Spay or neuter cats before finding them new homes

Re: ‘Pet store explains its role in cat bylaw,’ March 17.

There may be those who are reluctant to acknowledge publicly the problems of pet overpopulation, shelter overcrowding and the illegal dumping of unwanted animals in our community. But however they put a “spin” on it, they contribute to the problem by selling or giving away unneutered pets. Period.

Unfortunately, irresponsible pet owners will always exist. But what concerned citizens in this community can control is how we either contribute to the problem or work to eradicate it.

I am opposed to the city endorsing a bylaw that facilitates the trapping and “re-homing” of people’s pets. I am also greatly concerned that this bylaw allows one local pet store to “give away” these animals (for a bag or two of food) without being vet-checked and most importantly, spayed or neutered.

Perhaps we can’t stop all pet stores from selling live (and unfixed) animals, but what people can do is strongly oppose our city nuisance cat bylaw and a trapping program that contributes to the cycle of unwanted and abandoned animals in our community.

And more than complain about the current system, we can become proactive. We can help support low-cost spay initiatives currently being implemented by organizations such as the Nelson SPCA (with help from Columbia Basin Trust) and Kootenay Animal Assistance Program.

In addition, in other communities, local pet stores operate “satellite” adoption centers and rather than sell or give away animals, only adopt out pets that have been spayed or neutered.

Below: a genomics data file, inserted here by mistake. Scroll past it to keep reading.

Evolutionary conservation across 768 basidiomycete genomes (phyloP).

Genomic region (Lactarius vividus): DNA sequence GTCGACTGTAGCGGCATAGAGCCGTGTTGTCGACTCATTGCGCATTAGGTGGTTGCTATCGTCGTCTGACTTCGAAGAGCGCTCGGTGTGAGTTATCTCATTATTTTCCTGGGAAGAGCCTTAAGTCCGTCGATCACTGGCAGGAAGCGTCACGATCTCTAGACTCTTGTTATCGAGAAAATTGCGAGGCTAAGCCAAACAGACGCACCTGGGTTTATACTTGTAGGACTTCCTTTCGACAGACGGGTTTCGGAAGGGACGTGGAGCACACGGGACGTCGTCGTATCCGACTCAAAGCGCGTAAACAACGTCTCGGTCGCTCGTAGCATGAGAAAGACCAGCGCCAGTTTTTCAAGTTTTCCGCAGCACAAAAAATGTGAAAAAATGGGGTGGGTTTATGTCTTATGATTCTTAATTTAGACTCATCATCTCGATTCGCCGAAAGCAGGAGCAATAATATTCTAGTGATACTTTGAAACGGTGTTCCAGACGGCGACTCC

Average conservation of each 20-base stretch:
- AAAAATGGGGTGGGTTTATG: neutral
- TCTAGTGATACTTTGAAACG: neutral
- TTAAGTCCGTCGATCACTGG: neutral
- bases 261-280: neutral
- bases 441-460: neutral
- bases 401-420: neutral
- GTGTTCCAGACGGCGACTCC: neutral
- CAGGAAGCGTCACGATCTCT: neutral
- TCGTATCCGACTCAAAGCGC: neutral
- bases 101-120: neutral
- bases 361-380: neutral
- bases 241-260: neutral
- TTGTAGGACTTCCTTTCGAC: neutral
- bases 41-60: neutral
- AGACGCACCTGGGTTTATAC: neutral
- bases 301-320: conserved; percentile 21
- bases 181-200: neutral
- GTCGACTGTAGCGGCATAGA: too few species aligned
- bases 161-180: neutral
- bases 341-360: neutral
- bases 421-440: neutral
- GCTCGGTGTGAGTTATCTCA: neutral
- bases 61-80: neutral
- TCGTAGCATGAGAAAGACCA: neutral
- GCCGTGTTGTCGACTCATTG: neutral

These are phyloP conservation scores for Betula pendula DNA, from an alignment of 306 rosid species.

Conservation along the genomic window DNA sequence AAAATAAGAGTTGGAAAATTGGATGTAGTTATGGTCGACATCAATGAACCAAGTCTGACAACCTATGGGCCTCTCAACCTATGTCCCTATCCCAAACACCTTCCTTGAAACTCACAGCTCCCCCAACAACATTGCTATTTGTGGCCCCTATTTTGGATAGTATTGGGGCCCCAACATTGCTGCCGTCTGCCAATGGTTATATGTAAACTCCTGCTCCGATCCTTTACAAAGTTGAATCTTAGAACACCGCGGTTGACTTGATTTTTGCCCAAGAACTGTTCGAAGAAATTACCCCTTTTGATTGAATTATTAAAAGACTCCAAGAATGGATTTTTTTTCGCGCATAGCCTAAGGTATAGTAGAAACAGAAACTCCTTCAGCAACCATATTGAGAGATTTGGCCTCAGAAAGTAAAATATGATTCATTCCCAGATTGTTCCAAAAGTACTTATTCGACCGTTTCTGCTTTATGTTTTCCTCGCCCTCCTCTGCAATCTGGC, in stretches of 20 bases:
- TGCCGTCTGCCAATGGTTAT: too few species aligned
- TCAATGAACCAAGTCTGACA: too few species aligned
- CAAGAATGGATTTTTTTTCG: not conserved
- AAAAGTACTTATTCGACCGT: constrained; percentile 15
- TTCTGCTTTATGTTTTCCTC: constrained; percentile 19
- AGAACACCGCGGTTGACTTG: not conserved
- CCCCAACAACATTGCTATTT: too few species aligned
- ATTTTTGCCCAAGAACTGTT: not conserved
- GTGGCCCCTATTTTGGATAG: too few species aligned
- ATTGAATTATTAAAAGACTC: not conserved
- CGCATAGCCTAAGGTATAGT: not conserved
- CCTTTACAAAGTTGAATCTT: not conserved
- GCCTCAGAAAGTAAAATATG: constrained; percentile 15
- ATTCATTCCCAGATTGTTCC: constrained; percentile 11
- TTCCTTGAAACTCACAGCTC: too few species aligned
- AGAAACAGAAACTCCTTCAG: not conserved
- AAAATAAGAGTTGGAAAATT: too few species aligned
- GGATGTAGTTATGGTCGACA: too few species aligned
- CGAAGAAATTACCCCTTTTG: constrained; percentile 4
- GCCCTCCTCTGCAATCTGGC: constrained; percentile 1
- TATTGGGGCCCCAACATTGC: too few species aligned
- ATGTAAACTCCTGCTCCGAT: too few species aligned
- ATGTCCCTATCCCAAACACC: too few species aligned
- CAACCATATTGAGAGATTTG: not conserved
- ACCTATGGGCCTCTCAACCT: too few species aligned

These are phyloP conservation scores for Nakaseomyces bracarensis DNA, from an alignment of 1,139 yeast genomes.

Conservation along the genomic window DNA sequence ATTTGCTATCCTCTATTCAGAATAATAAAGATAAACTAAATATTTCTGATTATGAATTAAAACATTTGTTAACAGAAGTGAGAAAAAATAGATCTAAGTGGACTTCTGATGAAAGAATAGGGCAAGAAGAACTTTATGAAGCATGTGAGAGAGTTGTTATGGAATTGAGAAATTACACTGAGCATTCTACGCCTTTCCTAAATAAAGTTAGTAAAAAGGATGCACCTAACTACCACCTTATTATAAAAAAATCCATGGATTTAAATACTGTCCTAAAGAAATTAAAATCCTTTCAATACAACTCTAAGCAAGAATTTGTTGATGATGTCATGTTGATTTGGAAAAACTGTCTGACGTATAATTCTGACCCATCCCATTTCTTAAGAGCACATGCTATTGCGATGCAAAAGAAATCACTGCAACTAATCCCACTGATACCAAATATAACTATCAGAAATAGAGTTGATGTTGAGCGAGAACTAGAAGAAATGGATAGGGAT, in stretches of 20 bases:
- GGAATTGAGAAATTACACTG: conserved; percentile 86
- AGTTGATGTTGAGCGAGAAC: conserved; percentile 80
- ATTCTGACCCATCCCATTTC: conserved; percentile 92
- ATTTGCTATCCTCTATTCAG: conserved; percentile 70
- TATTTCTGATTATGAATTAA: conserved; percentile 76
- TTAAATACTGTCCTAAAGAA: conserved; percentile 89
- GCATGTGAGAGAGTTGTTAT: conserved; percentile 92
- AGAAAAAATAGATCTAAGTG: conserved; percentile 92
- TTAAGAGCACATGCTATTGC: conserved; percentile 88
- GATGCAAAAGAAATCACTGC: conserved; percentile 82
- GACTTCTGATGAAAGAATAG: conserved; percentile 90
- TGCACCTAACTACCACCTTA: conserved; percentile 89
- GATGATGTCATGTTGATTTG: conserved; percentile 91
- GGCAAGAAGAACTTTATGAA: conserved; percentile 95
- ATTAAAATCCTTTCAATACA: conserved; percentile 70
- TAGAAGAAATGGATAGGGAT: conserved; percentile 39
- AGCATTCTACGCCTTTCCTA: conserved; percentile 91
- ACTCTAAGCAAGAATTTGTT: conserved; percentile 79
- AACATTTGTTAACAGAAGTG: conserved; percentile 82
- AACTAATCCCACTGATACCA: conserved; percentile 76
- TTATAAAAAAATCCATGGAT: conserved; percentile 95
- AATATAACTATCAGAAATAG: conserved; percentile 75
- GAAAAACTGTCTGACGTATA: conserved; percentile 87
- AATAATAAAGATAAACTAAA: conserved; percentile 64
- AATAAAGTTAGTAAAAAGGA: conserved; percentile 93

Perhaps we can work towards this type of model and strongly encourage our city and local pet shop owners to reduce rather than contribute to this growing problem.


Bill Strelaeff


Just Posted

Castlegar family in need of ‘Christmas miracle’ to treat 4 year old’s diabetes

All Jack Sekel wants for Christmas is a monitor that neither insurance or government will provide.

KBRH on watch for bed bugs after two recent cases

Spokesperson Mandy Lowery says there has not been a bed bug sighting at KBRH since Dec. 8

Goalie from Castlegar grabs lacrosse league MVP award

Kyle McIntosh also selected top goalie at Thompson Okanagan Junior Lacrosse League Awards

Kootenay Gallery of Art offers hand-made gifts

Christmas at the Gallery is open seven days a week.

Avalanche Canada issues special public warning

Very weak layer buried under recent snow a cause for concern

VIDEO: Royals reveal the images on their Christmas cards

Prince William and his wife Kate are shown outside in casual clothes, their three young children in tow

Kootenay woman victim of a broken health system

Breast cancer patient left to fight disease alone after being denied referral to Calgary

ICBC to apply for 6.3% hike to basic insurance rates

Crown Corporation said it will be submitting its next basic rate application to the British Columbia Utilities Commission Friday

Media, robotics, Indigenous studies coming to B.C. Grade 12 classrooms in 2019-20

Provincial tests are also being changed for students in Grade 10 to 12, the Education Ministry said

Stranded B.C. trucker writes final wishes before being rescued 3 days later

‘I was just praying someone would come along’

Canfor Corp. extending temporary curtailment of sawmills in B.C.; cutting hours

Vancouver-based company says the decision is due to declining lumber prices, high log costs and log supply constraints

Canada’s prospective world junior team members await final roster decisions

Thirty-four players were invited to the national junior selection camp

Final phase of Kelowna hospital cardiac centre completed

Finishing new recovery rooms marks completion of $381 million project

Family searching for B.C. professor last seen at Colombian salsa club

Ramazan Gencay, a professor in economics at Simon Fraser University, was last seen in Medellin

Most Read